# Colligative Properties of Solutions

```Colligative Properties of
Solutions
Reaction Rates…
How can I make a reaction
happen faster?
What is a colligative property?
• A property that depends on:
1. the concentration of solute particles in
solution
2. the solvent used
A colligative property does not depend on:
1. the identity of the solute
Dilute Versus Concentrated
Solutions
• Dilute--&gt; a low amount of solute is dissolved
in a solvent
• Concentrated--&gt; a high amount of solute is
dissolved in a solvent
• These terms will not tell us whether a solution
is saturated, unsaturated, or supersaturated
• The concentration of a solution can be found
using the Molarity (M) and Molality (m)
equations
Freezing Point Depression
• When a solute is dissolved in a solvent,
the freezing point of the solvent will
depress (become lower) than the
normal freezing point of the pure solute
What does the FP depression
depend on?
•
The amount the FP will be lowered depends
on 3 factors:
1. The concentration of the solution
Higher molality (m) = higher depression
2. Whether or not the solution is an electrolyte
Electrolytes = higher depression
3. The identity of the solvent used
H2O vs. C2H5OH will exhibit different
depressions
What is an electrolyte?
• A substance that MUST contain ions
and conducts electricity (metal &amp;
nonmetal)
• Electrolytes break apart into + and charged particles which would have a
greater effect on the FP depression
• Which of the following are examples of
electrolytes?
NaCl, C12H22O11, CaCl2, C2H5OH
How many ions do each of the
electrolytes have?
How do you find the FP
depression of the solvent?
∆Tf = kf n m
∆Tf = FP depression (how many &deg;C
lower than the FP of the pure solvent)
Kf = FP constant which is dependant on
the solvent used (pg. 438 in text)
n = number of ions (if applicable)
m = molality of the solution
Sample Problem
• How much will the freezing point be
lowered if enough sucrose (C12H22O11)
is dissolved in H2O to make a .50 m
solution? Kf for H2O = 1.86&ordm;C/m
• What if the solute was barium bromide?
Calculate the FP depression.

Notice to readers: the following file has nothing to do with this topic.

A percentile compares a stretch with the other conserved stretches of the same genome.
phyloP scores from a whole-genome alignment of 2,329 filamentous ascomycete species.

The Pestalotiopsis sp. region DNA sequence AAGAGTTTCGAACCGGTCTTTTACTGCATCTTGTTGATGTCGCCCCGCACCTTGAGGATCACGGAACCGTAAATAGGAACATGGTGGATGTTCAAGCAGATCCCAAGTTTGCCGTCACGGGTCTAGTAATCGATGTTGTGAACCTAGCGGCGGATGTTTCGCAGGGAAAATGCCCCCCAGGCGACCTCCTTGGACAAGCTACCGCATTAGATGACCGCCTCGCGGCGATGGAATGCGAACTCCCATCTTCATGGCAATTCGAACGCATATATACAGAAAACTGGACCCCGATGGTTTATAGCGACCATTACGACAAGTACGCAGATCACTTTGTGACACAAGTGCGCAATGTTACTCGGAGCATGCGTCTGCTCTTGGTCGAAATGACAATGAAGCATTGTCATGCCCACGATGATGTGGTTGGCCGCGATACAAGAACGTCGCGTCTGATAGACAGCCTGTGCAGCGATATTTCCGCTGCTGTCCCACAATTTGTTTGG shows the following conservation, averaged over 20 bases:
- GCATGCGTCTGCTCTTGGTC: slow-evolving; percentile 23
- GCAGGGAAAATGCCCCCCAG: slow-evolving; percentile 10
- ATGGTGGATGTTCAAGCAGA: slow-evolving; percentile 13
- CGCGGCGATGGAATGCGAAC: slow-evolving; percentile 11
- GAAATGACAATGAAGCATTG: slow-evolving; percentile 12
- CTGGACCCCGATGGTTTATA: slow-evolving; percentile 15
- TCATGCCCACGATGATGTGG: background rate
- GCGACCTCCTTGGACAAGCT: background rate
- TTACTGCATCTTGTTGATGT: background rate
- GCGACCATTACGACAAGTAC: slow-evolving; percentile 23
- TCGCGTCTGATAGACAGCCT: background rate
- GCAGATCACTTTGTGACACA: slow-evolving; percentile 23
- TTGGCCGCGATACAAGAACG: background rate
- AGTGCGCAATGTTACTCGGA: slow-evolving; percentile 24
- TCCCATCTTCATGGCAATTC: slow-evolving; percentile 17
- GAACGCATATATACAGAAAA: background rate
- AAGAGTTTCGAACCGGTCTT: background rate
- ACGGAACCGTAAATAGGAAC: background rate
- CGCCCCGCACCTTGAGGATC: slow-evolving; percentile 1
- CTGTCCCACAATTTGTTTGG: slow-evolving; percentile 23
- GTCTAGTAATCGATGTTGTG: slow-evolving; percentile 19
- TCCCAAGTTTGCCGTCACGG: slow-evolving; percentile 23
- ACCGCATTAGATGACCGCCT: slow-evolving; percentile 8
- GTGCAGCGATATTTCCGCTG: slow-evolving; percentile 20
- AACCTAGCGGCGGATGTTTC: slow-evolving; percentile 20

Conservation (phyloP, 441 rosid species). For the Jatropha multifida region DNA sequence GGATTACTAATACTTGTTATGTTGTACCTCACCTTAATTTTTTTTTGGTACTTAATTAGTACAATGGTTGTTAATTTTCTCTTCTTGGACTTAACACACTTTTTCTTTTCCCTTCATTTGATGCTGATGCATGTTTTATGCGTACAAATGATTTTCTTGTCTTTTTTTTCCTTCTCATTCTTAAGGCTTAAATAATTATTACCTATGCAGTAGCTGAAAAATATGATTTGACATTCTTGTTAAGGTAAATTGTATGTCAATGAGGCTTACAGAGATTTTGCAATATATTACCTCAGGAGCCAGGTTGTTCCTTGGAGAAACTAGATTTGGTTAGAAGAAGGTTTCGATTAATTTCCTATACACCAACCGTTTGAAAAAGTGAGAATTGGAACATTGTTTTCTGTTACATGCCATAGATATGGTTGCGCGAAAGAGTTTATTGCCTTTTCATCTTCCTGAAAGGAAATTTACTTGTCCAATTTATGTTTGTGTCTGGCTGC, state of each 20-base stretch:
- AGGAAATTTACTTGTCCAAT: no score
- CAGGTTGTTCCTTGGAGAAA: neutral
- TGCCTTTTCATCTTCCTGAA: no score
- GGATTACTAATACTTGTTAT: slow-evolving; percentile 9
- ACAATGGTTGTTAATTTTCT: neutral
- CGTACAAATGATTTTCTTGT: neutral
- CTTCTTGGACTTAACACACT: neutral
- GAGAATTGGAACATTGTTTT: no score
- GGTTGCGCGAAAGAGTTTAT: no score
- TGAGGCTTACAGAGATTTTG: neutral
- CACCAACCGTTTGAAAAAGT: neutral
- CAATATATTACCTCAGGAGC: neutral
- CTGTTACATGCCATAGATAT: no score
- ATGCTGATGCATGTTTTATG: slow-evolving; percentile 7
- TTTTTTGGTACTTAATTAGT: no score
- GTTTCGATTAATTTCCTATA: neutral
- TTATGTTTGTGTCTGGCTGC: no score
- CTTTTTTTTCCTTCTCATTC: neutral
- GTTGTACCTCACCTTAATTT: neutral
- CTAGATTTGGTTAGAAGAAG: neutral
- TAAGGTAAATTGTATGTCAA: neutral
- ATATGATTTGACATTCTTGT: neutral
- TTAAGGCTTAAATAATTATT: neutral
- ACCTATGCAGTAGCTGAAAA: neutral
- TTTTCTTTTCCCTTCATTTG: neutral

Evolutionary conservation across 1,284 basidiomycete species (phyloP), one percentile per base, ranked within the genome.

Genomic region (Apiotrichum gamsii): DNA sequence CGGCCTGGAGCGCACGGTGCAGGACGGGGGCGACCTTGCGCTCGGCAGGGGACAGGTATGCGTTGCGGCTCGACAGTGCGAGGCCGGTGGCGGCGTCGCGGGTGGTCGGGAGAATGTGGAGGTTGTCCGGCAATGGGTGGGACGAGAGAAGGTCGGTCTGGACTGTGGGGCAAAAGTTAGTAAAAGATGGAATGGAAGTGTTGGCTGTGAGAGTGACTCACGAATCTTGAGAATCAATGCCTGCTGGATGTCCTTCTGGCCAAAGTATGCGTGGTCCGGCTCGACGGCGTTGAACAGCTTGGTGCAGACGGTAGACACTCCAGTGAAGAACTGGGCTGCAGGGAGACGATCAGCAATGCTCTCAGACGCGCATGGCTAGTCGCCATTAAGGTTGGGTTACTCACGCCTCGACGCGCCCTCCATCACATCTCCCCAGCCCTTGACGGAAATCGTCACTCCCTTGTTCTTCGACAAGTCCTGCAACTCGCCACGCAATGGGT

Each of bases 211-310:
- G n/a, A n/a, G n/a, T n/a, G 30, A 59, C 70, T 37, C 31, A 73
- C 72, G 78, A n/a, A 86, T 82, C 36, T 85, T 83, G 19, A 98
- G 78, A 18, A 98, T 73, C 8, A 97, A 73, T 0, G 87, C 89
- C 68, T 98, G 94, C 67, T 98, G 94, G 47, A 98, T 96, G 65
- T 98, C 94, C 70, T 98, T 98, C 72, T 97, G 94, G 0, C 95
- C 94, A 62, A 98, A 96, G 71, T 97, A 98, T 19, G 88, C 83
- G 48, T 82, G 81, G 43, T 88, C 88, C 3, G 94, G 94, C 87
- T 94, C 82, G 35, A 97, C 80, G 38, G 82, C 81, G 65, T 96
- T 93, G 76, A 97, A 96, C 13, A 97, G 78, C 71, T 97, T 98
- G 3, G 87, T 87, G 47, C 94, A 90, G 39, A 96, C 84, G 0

• What is the freezing point of a solution
containing 16.5 g of sodium chloride in
300. g of acetic acid?
Practical Application of FP
Depression
• Why does putting salt on the roads
when it is icy prevent the roads from
being slick?
The addition of salt as a solute will
lower the FP of H2O and help to prevent
ice from forming
Boiling Point Elevation
• When a solute is dissolved in a solvent,
the boiling point of the solvent will
elevate (become higher) than the
normal boiling point of the pure solute
• BP elevation depends on the same
factors that FP depression does
How do you find the BP
elevation of the solvent?
∆Tb = kb n m
∆Tb = BP elevation (how many &deg;C higher
than the BP of the pure solvent)
Kb = BP constant which is dependant on
the solvent used (pg. 438 in text)
n = number of ions (if applicable)
m = molality of the solution
Sample Problem
• A nonelectrolyte solute is dissolved in
50 kg of benzene (C6H6). The new BP
of this solution is 80.61&ordm;C. What is the
amount in moles of solute if pure
benzene boils at 80.10&ordm;C?
• What is the expected boiling point of for
a solution that contains 136 g of
potassium nitrate in 1.00 kg
Practical Application of BP
Elevation
• Why do cooks add salt to their water
when boiling water?
• The addition of salt as a solute will force
the H2O to boil at a higher temperature
which will in turn, cook the food placed
in the H2O faster
Homework Problems
•
•
•
•
Pg. 440 #1-4
Pg. 441 #1-4
Pg. 445 #1-3
All of the listed problems above have
• Pg. 449 #19c, 20a, 21a, 21b, 22, 25c,
26a, 30, 31
What Factors Affect the Rate
of a Reaction?
• 1. Increase in surface area
Ex. Increasing the surface area of a
substance allows for more particle
contact and collisions, therefore
increasing the rate of a reaction
Granulated sugar should dissolve more
quickly in a solvent because of its greater
surface area
• 2. Increase in temperature
Ex. Increasing the temperature of a
reaction allows for more frequent
particle contact and collisions due to an
increase in the kinetic energy of the
system, therefore increasing the rate of
a reaction
• 3. Increase in concentration of
reactants
Ex. Increasing the concentration of
reactants allows for more particle
collisions because there are more
particles present, therefore
increasing the rate of a reaction
• 4. Addition of a catalyst
Ex. The addition of a catalyst will force
the particles to come in contact at a
quicker rate, therefore increasing the
rate of the reaction
• 5. Agitation/Stirring
The Collision Theory
• In order for a reaction to occur, 2 particles
must have an effective collision. A successful
collision needs:
• 1. Proper orientation (particles must hit in
the right spots)
• 2. Suitable kinetic energy (particles must hit
with the right amount of speed --&gt; too much
or too little may result in an ineffective
collision)
Reaction Rate Diagrams
Activation Energy (Ea) = the
energy needed to get a reaction
started
This diagram is representing an
exothermic reaction because energy
is being released and the products
contain less energy than the
reactants
Lowers Ea
Inhibitors increase Ea by
slowing down a reaction
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